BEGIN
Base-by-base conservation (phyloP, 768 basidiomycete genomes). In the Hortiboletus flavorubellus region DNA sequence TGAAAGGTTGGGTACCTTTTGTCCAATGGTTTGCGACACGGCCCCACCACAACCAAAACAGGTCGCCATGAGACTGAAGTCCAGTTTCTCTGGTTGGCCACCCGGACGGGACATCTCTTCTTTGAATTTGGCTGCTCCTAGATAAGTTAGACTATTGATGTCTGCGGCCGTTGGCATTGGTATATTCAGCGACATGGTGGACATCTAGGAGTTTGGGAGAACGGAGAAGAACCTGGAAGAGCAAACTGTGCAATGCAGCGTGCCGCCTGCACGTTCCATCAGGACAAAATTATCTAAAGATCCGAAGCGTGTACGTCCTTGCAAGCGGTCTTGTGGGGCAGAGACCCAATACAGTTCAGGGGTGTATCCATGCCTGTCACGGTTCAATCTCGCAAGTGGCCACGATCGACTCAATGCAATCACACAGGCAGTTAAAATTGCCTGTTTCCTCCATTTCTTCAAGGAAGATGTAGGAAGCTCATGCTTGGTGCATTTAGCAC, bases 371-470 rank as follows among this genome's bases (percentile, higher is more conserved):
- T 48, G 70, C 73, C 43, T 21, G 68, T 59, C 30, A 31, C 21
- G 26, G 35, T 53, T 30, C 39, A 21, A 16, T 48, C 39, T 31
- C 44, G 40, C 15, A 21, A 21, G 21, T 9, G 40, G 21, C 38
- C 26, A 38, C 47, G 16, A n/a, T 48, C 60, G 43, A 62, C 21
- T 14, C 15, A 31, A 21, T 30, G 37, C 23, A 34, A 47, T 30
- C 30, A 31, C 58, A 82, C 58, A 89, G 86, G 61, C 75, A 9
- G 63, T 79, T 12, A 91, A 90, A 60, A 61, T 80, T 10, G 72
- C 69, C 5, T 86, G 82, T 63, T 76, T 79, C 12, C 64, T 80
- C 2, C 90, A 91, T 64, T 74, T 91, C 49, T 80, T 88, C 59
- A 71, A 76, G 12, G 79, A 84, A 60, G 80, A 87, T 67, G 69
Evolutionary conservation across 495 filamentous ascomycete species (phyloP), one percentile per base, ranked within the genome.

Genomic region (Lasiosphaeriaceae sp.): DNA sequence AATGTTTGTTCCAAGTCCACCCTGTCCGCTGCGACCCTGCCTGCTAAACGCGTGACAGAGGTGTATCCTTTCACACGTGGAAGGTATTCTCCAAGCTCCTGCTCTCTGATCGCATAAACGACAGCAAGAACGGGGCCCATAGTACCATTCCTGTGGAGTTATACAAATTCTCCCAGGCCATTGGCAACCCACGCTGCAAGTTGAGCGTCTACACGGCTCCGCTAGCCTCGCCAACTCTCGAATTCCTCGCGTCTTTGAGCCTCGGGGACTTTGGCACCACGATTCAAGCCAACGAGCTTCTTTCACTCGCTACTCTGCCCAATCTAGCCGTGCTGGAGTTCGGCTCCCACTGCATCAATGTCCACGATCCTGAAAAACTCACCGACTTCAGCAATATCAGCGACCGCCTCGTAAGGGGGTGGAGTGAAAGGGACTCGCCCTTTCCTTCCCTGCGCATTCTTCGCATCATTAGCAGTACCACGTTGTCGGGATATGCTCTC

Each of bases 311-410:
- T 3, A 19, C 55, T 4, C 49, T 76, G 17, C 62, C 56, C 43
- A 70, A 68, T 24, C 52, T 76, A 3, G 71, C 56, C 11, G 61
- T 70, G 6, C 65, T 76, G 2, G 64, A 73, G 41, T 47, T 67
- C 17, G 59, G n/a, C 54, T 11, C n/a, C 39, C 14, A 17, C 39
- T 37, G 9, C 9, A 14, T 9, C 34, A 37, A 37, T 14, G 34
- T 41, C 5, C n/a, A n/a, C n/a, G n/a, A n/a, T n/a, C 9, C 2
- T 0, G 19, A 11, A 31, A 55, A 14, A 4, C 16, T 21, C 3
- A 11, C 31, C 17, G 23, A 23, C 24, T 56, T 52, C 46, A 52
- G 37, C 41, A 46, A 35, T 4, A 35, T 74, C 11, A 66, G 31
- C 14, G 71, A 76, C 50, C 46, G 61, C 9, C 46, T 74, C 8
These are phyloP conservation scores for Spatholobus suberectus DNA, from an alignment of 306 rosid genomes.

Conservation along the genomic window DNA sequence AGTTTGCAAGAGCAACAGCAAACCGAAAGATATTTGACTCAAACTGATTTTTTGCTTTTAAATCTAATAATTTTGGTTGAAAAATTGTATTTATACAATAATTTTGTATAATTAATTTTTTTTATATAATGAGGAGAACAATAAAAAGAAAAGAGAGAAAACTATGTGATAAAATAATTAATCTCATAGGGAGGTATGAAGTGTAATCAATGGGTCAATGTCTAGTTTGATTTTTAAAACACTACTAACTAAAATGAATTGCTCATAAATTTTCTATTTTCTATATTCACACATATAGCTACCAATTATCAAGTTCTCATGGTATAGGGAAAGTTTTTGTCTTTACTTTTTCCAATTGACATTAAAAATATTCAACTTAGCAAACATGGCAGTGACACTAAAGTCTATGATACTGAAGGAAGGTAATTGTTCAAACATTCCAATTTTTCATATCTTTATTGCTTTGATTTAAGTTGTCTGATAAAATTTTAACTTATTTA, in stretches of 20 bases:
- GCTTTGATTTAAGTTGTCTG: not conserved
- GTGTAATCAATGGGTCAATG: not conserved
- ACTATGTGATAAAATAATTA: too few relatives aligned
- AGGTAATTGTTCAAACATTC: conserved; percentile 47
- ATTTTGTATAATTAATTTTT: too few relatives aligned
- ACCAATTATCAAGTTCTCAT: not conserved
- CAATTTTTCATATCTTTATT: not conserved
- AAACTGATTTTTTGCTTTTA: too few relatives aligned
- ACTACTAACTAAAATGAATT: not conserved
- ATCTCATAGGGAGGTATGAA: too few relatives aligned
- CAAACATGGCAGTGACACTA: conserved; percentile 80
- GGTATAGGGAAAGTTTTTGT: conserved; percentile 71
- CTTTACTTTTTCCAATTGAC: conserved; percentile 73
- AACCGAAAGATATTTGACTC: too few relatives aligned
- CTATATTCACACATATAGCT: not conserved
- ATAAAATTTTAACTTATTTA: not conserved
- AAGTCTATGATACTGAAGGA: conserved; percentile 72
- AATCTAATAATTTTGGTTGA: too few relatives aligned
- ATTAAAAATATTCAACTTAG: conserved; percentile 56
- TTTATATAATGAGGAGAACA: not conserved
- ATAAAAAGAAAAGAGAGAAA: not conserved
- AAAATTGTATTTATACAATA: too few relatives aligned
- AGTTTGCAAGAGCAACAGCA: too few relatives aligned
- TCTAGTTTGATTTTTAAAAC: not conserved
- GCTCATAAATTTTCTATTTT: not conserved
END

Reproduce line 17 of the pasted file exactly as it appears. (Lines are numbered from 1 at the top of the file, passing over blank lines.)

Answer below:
- T 70, G 6, C 65, T 76, G 2, G 64, A 73, G 41, T 47, T 67